Margot Robbie plays Tate, who serves to give the story an injection of heart. Robbie is brilliant in her limited role, and despite the screen time she ultimately has, Tate never feels far from the edge of the frame. It’s best not to spoil major plot points, or minor plot points for that matter. Appearances vary in size; actors drift in and out of the story, events happen, and it all feels authentic to a time in place that clearly affected a young Quentin Tarantino. The director’s ability to transport us into a hyper-specific avenue of Hollywood lore, in such an iconic era, is borderline euphoric in its authenticity, with it’s rich, textured art direction and Robert Richardson’s warm cinematography. This is Tarantino at his most affectionate.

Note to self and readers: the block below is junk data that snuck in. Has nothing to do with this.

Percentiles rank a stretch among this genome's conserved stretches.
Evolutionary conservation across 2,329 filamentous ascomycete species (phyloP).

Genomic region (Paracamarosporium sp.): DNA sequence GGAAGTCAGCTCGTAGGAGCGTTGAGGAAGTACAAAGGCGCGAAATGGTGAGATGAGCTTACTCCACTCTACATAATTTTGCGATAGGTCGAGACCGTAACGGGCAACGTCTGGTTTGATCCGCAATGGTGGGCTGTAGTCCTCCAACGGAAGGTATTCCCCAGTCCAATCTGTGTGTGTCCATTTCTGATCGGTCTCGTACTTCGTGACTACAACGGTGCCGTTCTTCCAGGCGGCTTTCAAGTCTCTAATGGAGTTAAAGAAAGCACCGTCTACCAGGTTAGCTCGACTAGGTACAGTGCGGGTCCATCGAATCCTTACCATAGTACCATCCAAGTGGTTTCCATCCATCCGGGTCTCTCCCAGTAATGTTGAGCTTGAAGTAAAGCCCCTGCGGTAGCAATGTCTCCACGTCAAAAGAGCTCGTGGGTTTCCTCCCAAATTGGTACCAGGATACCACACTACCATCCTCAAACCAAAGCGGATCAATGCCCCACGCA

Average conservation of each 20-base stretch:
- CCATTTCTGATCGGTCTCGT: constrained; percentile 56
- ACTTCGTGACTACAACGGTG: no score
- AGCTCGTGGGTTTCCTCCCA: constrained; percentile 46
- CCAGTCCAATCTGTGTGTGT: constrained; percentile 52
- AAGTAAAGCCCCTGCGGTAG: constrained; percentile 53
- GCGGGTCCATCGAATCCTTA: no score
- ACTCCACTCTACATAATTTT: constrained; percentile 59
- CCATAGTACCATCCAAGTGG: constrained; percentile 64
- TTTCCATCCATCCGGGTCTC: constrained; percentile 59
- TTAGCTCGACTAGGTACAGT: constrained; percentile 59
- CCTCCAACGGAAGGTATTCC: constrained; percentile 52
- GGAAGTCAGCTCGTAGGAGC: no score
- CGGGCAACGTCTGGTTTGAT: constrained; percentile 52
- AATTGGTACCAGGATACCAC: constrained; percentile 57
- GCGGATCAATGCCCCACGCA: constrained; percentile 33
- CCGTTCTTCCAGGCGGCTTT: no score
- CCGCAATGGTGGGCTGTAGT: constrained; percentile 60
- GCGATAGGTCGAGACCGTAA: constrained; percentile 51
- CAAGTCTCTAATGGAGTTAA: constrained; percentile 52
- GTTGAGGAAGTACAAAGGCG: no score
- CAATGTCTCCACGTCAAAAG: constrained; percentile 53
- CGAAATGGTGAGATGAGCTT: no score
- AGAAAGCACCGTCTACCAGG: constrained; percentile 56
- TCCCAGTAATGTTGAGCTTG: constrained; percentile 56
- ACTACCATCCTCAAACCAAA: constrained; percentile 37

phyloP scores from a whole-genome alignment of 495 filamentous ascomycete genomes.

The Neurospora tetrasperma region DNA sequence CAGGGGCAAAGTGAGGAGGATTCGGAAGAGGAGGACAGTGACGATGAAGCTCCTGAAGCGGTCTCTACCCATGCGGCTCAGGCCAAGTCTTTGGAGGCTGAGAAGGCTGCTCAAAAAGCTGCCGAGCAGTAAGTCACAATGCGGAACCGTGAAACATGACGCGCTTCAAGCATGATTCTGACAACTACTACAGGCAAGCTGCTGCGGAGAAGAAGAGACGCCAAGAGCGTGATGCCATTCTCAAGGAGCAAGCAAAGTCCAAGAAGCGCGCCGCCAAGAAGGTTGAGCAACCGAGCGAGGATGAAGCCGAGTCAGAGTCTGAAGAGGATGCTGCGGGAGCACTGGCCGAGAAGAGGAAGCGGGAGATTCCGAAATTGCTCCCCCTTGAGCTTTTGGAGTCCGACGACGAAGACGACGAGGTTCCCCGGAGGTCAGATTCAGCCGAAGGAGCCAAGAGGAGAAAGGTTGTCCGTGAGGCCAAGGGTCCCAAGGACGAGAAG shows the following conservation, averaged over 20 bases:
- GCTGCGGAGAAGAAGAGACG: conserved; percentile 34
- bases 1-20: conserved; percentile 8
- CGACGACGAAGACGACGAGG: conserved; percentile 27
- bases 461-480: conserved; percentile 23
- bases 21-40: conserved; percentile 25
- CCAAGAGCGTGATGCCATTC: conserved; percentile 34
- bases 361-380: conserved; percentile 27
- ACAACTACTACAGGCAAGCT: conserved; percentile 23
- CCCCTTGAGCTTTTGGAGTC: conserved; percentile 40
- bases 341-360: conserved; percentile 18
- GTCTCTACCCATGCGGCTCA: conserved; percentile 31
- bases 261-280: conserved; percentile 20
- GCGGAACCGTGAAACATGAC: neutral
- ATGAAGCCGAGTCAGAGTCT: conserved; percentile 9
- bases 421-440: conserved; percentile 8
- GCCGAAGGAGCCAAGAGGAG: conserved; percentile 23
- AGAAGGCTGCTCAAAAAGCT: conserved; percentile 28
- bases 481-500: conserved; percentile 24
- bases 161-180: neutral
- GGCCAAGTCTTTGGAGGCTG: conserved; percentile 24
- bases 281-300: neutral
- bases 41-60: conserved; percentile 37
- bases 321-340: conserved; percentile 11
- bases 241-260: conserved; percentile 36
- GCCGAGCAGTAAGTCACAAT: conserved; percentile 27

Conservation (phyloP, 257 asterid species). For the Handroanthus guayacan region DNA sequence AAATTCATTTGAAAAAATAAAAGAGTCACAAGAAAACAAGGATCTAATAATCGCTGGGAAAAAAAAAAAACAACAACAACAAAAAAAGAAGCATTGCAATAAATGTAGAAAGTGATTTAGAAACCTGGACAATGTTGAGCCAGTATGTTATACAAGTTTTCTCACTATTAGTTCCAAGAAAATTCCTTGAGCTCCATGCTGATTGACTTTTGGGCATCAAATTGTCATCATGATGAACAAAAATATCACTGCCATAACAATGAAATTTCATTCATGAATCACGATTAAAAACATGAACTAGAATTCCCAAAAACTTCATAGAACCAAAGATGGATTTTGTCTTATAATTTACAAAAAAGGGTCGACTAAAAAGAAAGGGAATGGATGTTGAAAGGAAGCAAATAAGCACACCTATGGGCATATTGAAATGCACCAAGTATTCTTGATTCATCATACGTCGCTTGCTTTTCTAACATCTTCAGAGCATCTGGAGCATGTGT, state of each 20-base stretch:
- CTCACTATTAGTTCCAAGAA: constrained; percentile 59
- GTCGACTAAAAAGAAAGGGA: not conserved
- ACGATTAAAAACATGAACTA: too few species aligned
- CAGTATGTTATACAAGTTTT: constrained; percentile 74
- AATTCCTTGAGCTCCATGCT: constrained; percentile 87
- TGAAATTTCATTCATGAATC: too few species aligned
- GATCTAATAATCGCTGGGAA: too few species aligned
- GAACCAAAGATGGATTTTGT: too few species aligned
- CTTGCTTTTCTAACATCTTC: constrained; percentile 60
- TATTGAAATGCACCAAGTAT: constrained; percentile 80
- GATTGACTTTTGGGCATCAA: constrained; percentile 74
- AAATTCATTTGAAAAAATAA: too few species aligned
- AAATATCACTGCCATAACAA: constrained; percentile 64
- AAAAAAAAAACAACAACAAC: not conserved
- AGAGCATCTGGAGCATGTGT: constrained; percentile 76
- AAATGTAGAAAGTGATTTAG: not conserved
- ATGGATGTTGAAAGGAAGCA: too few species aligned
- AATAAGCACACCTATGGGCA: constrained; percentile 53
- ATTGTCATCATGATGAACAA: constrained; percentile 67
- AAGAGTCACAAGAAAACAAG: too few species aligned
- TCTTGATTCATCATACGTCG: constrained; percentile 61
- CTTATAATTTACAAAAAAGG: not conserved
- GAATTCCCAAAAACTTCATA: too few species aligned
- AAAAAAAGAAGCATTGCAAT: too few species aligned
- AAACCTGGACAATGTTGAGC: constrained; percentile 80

And so the story goes, and there are surprises and cameos, and it’s best left unspoken. These are actors hanging out with each other, pulling each other through life, trying to find their footing. It’s tough to compare and contrast DiCaprio and Pitt’s performances because they’re so drastically different. Pitt feels born to play Cliff Booth, but needed the years and the wisdom to pull it off with such aplomb. DiCaprio, on the other hand, is doing big work, something he often tries to sidestep in his roles. Thankfully, here, he frees himself up to be a little desperate, and that’s always when he taps into his underrated comedic chops. He is quite funny, quite often, and this movie is quite brilliant from start to finish.